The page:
Skip to Content

The Debate of Volunteering at School

Summers dwindling down and back-to-school season is gearing up as fall approaches. Every back-to-school packet is going to contain something about being a volunteer at school.

 As a former PTA President, there’s a reality to the need for volunteers. They are priceless beings that lend valuable time and resources to making the school function at a higher level.
There are two debates that seem to be gaining voices lately when it comes to volunteers in schools. The first is making volunteer hours mandatory. It’s an oxymoron, the definition of volunteer certainly does not coincide with the definition of mandatory.
The need for volunteers becomes greater and greater as more students populate the school system. Most schools, or PTAs, who are implementing mandatory volunteering propose that each family commit to 10-15 hours of service for the year. The volunteer would check-in, complete the task and sign into a Volunteer Hours Log. The volunteer hours are then reported through the PTA or other school divisions.
 volunteer at school
The second debate is should volunteers have background checks. This would include any individual working closely with children (teacher, coach, volunteer, etc.) be subject to a background screening before the interaction begins.
Background screenings are common practice for all school employees with access to children. The proposition is that screenings be extended to include volunteers. School Districts in San Antonio, Seattle, and Nashville have implemented background screenings to all volunteers who interact with students.
These two issues go hand-in-hand. With it becoming more and more difficult to find volunteers, many worry that background checks will further reduce volunteer involvement. Furthermore, with budget cuts creating higher student-to-teacher ratios, the cost of a background check may hinder another area of a child’s education.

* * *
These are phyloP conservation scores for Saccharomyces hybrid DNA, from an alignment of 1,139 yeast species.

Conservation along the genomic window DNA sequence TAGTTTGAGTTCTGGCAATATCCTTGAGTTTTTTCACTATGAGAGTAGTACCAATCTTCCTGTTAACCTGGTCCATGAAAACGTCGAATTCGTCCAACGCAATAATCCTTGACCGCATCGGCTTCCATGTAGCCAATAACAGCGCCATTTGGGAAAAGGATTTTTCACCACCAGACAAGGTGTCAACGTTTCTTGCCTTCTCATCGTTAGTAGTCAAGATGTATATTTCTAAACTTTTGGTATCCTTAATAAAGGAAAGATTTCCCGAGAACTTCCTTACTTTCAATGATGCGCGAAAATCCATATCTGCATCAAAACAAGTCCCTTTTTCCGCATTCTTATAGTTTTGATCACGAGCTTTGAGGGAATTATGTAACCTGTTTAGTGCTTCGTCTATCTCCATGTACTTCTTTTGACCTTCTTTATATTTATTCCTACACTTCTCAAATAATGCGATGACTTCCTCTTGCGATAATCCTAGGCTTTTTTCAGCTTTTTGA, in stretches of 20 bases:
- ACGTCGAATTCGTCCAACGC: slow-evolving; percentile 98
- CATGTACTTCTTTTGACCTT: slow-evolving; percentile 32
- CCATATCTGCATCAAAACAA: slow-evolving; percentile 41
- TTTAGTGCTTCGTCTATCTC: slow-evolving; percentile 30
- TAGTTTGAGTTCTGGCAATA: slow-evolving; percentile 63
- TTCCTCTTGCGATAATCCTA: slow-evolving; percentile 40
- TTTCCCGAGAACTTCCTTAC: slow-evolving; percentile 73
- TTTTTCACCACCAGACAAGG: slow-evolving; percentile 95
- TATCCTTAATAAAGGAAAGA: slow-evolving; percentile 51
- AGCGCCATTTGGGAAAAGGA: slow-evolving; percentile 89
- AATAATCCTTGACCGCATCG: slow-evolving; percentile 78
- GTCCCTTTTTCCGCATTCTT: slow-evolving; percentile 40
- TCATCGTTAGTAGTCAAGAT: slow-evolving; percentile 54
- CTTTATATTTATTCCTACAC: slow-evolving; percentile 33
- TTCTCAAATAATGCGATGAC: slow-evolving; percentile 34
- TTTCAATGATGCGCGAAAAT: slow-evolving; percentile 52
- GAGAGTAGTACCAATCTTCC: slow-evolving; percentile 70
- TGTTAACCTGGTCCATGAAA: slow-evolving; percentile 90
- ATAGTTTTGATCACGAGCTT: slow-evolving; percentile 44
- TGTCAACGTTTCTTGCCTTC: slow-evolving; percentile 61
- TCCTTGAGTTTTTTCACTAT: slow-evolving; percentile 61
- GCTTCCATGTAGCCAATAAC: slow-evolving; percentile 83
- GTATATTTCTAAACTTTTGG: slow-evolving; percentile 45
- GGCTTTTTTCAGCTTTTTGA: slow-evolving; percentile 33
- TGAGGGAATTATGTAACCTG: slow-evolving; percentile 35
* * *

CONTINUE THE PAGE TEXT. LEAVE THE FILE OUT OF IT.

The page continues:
Bill Tate, a parent and human resources professional, believes that parents should inquire about the background screening policy at their child’s school, allowing them a better understanding of the school’s poistion and what will be required of the parent in the event the have the opportunity to volunteer.  Tate says, “I believe that all concerned parents should be active in ensuring that a background screening process is in place for all people who come in contact with their child at school. There is nothing more important than the safety and security of our children.”

Tate recommends that parents learn what policies and procedures may need improvement as well as where schools are exceeding expectations and seek the answers to the following questions:

1.    Does the school have a policy in place to ensure background screening for all employees of the school? Are teachers, crossing guards, teaching assistants, nurses, cafeteria workers, maintenance people – virtually all paid employees – screened?

2.    What type of background screening is conducted on employees? Is a national criminal background check conducted? Is the school conducting drug and alcohol testing?

3.    Does the school permit parents, grandparents and other family members to volunteer?

4.    Are non-familial relations (i.e., area residents, nannies, family friends) permitted to volunteer?

5.    Is there mandatory background screening for all school volunteers – whether they are family members or non-familial relations?

Parents are the best advocates for our children’s safety, and schools should truly be a safe haven.

What are your thoughts on these two hot topics as summer fades into the beginning of the school year?

error: Content is protected !!